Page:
- The Washington Times - Wednesday, February 23, 2000

Four leading Republican lawmakers yesterday delayed a bill that would reform U.S. export-control laws for fear the legislation would undermine national security by easing exports of sensitive technology to countries like China and Russia.
As a result, senators have scuttled plans to bring the Export Administration Act to the floor early this week and are huddling to hammer out a consensus. Supporters of the bill fear that a lengthy Senate negotiation could effectively kill it.
"The bill loosens export controls in some significant aspects," said Sen. Fred Thompson, Tennessee Republican and chairman of the Senate Governmental Affairs Committee. "Overall, we should be tightening controls."
The bill would re-establish the legal framework to regulate the export of "dual-use" technologies, which have both commercial and military uses. It contains provisions that business hopes will result in fewer controls on such high-tech goods as computers, chemicals and machine tools.
For example, it directs the president to loosen or even eliminate controls on goods, such as powerful personal computers, which reach a "mass market." And it calls for fewer controls on items that are clearly available from non-U.S. sources.
But the bill includes provisions that have drawn the ire of business, such as dramatically higher penalties for violating export-control laws.
Mr. Thompson was one of four committee chairmen who wrote Senate Majority Leader Trent Lott, Mississippi Republican, last week to object to the bill, which the Banking, Housing and Urban Affairs Committee passed in the fall. The chairmen of the foreign relations, armed services and intelligence panels also opposed the bill.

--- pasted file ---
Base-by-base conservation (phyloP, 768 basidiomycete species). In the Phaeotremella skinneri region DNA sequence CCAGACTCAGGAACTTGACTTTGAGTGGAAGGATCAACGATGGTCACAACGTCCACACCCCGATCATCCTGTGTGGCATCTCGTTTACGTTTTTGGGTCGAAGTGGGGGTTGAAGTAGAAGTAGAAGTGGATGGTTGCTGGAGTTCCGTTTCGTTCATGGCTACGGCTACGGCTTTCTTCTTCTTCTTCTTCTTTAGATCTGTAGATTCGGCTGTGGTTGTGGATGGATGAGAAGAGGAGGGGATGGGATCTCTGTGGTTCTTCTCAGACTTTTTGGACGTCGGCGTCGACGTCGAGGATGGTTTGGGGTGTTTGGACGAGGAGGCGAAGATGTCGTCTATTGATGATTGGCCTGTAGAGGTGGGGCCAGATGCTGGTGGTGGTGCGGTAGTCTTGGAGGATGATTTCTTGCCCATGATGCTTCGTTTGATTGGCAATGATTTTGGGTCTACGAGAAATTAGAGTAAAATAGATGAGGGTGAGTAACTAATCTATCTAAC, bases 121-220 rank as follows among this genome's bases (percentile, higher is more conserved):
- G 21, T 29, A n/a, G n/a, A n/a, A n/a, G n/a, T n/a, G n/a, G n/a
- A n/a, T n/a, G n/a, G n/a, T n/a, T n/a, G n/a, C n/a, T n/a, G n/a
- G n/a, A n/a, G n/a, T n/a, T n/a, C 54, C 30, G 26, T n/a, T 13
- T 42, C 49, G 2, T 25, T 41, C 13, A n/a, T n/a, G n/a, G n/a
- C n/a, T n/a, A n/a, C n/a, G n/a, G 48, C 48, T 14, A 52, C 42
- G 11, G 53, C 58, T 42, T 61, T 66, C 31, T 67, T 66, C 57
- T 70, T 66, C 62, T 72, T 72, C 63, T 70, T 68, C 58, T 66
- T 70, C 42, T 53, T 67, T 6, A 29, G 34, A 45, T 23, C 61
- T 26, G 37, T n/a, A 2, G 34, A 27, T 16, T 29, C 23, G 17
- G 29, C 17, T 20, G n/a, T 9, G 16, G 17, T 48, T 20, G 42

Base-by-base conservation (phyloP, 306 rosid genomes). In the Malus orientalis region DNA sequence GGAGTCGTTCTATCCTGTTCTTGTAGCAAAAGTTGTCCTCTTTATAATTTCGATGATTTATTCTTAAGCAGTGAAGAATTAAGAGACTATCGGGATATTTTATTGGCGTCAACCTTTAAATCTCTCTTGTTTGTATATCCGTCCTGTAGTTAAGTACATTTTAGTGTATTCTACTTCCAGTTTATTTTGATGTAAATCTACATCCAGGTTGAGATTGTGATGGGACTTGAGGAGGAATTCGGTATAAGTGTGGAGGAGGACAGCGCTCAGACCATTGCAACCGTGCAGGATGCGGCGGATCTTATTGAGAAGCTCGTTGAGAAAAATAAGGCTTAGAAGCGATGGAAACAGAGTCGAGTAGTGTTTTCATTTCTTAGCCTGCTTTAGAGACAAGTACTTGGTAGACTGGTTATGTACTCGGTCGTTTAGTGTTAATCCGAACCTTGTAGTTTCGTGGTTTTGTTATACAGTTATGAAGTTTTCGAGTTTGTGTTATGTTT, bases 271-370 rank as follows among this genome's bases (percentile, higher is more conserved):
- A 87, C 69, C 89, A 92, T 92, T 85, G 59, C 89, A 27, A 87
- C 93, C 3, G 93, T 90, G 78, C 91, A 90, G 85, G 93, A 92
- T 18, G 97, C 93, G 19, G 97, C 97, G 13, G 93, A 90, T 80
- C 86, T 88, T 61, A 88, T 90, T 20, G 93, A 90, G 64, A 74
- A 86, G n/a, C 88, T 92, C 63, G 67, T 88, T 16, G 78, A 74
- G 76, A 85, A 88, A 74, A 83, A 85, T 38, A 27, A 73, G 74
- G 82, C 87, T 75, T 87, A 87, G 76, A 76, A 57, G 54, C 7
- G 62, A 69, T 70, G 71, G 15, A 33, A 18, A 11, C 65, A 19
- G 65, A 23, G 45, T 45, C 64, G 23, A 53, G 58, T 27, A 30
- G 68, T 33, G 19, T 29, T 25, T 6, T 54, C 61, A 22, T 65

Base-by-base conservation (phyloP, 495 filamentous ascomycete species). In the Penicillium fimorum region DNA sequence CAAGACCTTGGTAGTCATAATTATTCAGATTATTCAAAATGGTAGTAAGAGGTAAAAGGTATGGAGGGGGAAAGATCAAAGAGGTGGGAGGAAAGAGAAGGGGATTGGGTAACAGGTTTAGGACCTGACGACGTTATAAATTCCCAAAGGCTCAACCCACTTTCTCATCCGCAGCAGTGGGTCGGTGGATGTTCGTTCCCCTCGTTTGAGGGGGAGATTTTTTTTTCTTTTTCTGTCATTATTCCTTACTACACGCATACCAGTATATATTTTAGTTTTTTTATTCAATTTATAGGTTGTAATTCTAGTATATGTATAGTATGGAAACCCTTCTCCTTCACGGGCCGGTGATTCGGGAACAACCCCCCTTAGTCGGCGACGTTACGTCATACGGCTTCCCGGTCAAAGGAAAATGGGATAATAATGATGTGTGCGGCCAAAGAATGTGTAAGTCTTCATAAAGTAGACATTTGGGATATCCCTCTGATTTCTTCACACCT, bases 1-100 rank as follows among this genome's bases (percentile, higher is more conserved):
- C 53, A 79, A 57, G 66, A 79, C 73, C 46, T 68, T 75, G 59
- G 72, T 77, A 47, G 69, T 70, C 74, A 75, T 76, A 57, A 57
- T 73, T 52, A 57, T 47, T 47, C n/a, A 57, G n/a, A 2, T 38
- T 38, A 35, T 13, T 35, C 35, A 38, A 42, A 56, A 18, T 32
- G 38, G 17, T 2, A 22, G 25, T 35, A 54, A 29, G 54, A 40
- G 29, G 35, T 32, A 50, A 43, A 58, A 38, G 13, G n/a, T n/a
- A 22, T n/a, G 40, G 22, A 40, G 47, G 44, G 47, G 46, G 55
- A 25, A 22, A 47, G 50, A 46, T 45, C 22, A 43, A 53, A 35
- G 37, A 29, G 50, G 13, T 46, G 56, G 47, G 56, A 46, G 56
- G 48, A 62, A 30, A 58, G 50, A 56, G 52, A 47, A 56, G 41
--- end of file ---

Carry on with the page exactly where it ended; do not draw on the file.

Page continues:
Banking committee Chairman Phil Gramm, Texas Republican and the bill's main sponsor, acknowledged that other senators would have to be included in deliberations on the bill, but he also charged that the lawmakers were muscling in for petty, turf reasons.
"The banking committee has exclusive jurisdiction here," said Mr. Gramm, who shepherded the bill through his committee.
Mr. Gramm is trying to address their objections, but the bill is unlikely to see floor action anytime soon. "The broth is brewing, but it is not yet done," said John Czwartacki, Mr. Lott's spokesman.
The previous Export Administration Act expired in 1994, so each year President Clinton has imposed export controls by executive order or through emergency powers.
Because the president uses those powers, Congress has had little incentive to pass the legislation, so a delay in getting it through the Senate could be fatal. The House has yet to take up the matter.
Efforts to pass the bill in previous sessions have failed because of tensions between national security and commercial interests.
Typically, the bills have gained only the tepid support of business lobbyists, who then jumped ship when members of Congress concerned about national security sought to tighten controls.
Ed Rice, who heads a business group called the Coalition for Employment Through Exports, said the bill is important for business because it would lock into place presidential actions that have been taken in the absence of the bill.
"The bill contains important reforms that should be enacted," he said.

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